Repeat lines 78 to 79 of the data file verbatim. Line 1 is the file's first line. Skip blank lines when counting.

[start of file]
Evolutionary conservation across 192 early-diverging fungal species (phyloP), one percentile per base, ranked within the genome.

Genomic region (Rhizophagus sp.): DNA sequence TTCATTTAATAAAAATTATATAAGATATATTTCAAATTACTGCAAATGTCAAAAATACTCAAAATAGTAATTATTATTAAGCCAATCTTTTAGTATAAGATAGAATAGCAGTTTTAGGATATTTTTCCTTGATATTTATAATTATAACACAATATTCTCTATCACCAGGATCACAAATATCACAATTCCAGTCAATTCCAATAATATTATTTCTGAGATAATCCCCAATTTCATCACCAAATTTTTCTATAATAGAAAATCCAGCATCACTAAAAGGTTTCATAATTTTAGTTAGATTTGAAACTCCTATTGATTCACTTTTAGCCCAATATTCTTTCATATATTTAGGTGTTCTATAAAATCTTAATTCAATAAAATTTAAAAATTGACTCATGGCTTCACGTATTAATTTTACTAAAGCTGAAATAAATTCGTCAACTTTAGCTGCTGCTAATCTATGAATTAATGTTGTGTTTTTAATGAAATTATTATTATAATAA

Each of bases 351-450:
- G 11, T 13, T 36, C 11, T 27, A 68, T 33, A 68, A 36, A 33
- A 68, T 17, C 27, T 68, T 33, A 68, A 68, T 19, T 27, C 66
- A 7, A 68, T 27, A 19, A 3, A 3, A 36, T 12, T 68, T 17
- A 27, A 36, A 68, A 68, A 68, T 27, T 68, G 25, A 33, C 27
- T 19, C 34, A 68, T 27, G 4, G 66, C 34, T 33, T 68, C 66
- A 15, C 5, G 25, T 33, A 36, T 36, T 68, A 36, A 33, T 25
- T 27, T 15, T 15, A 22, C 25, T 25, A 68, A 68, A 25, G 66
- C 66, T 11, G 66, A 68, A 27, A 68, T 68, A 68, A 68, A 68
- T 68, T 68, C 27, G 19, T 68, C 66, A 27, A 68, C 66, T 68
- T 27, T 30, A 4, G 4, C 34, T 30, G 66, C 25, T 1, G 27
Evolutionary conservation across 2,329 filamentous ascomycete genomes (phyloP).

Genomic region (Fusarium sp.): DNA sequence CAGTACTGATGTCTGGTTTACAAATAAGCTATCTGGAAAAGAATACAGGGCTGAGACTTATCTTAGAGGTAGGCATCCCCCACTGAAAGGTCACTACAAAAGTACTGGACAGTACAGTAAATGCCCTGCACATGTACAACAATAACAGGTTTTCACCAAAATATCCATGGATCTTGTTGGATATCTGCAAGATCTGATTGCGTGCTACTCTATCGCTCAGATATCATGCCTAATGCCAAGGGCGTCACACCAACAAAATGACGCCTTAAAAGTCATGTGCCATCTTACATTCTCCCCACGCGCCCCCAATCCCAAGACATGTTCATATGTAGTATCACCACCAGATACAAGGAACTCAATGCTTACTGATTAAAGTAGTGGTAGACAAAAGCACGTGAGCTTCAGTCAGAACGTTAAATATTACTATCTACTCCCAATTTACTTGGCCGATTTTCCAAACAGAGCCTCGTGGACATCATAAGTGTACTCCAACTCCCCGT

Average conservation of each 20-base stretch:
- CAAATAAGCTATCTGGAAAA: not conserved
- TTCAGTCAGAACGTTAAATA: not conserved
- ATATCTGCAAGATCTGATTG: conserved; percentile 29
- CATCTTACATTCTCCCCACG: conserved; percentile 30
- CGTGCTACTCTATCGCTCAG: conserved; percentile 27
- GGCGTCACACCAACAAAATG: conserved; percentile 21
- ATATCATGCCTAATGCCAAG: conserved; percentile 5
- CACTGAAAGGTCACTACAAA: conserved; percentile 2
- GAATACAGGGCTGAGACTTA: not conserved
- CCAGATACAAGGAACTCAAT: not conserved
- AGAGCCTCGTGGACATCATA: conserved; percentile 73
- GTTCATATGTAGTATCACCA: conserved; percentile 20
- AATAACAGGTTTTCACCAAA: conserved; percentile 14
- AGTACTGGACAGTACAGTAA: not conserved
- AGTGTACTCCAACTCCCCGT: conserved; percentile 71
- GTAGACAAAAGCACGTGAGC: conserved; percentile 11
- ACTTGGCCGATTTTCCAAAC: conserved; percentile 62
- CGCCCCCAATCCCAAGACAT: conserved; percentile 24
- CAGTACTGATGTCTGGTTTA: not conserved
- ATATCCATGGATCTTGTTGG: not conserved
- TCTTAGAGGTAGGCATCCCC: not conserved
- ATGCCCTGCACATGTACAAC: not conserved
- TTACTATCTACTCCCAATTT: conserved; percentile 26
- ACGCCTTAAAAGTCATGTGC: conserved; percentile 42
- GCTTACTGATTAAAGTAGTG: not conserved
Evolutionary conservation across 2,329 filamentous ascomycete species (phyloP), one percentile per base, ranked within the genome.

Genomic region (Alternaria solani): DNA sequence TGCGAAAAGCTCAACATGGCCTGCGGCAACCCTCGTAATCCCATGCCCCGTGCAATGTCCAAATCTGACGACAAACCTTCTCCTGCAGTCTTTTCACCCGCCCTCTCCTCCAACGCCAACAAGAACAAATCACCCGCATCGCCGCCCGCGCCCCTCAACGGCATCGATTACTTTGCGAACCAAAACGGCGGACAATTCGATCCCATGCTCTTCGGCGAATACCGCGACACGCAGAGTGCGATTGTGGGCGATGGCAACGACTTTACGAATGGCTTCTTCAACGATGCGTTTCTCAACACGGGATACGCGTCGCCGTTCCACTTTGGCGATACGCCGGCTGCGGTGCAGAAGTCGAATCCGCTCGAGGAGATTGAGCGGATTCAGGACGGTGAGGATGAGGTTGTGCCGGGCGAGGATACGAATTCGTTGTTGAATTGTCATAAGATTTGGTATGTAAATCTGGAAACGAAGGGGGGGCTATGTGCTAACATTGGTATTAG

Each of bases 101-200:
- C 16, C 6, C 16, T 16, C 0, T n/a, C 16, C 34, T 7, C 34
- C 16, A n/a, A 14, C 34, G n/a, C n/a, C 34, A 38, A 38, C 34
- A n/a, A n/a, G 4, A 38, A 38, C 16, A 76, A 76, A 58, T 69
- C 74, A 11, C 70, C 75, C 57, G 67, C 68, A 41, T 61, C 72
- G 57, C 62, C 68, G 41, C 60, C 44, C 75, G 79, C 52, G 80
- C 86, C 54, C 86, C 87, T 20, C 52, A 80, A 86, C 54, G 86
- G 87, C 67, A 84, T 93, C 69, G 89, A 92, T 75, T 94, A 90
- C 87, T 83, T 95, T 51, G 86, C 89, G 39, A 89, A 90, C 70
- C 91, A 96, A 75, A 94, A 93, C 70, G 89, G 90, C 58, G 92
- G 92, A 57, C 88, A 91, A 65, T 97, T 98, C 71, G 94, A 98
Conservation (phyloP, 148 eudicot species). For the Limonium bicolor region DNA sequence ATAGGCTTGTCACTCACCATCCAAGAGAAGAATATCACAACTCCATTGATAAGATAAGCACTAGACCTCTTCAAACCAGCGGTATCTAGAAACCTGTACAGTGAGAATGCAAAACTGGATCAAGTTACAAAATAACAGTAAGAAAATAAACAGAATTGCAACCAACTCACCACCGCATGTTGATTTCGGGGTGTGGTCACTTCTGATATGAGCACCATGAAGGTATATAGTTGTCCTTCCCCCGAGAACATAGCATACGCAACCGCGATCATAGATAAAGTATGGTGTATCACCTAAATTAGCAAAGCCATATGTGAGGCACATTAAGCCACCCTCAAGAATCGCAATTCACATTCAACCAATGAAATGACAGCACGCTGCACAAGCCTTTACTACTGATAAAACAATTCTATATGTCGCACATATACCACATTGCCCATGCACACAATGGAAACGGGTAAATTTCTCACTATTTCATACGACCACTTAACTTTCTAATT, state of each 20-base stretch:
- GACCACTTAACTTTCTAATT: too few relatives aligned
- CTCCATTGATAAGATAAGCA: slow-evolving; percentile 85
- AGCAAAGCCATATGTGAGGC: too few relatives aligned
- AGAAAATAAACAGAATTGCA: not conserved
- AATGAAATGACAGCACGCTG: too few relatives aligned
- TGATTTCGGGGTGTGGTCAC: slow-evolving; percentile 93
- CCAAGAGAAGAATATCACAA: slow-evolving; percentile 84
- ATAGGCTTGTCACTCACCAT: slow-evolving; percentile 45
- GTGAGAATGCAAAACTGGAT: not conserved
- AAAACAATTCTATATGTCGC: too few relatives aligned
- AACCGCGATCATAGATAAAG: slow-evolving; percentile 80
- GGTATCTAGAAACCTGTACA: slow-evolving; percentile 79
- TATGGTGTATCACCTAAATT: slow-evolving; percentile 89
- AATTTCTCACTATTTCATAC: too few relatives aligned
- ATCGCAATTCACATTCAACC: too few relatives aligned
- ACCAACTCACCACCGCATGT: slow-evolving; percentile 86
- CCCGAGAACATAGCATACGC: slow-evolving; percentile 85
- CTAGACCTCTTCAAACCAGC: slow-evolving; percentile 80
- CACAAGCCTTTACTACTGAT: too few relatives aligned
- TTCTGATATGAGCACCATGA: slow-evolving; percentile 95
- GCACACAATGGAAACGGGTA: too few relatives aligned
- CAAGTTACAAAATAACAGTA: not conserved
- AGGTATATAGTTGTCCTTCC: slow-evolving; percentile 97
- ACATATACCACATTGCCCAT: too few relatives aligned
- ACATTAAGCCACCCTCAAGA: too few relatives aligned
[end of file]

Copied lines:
- AGGTATATAGTTGTCCTTCC: slow-evolving; percentile 97
- ACATATACCACATTGCCCAT: too few relatives aligned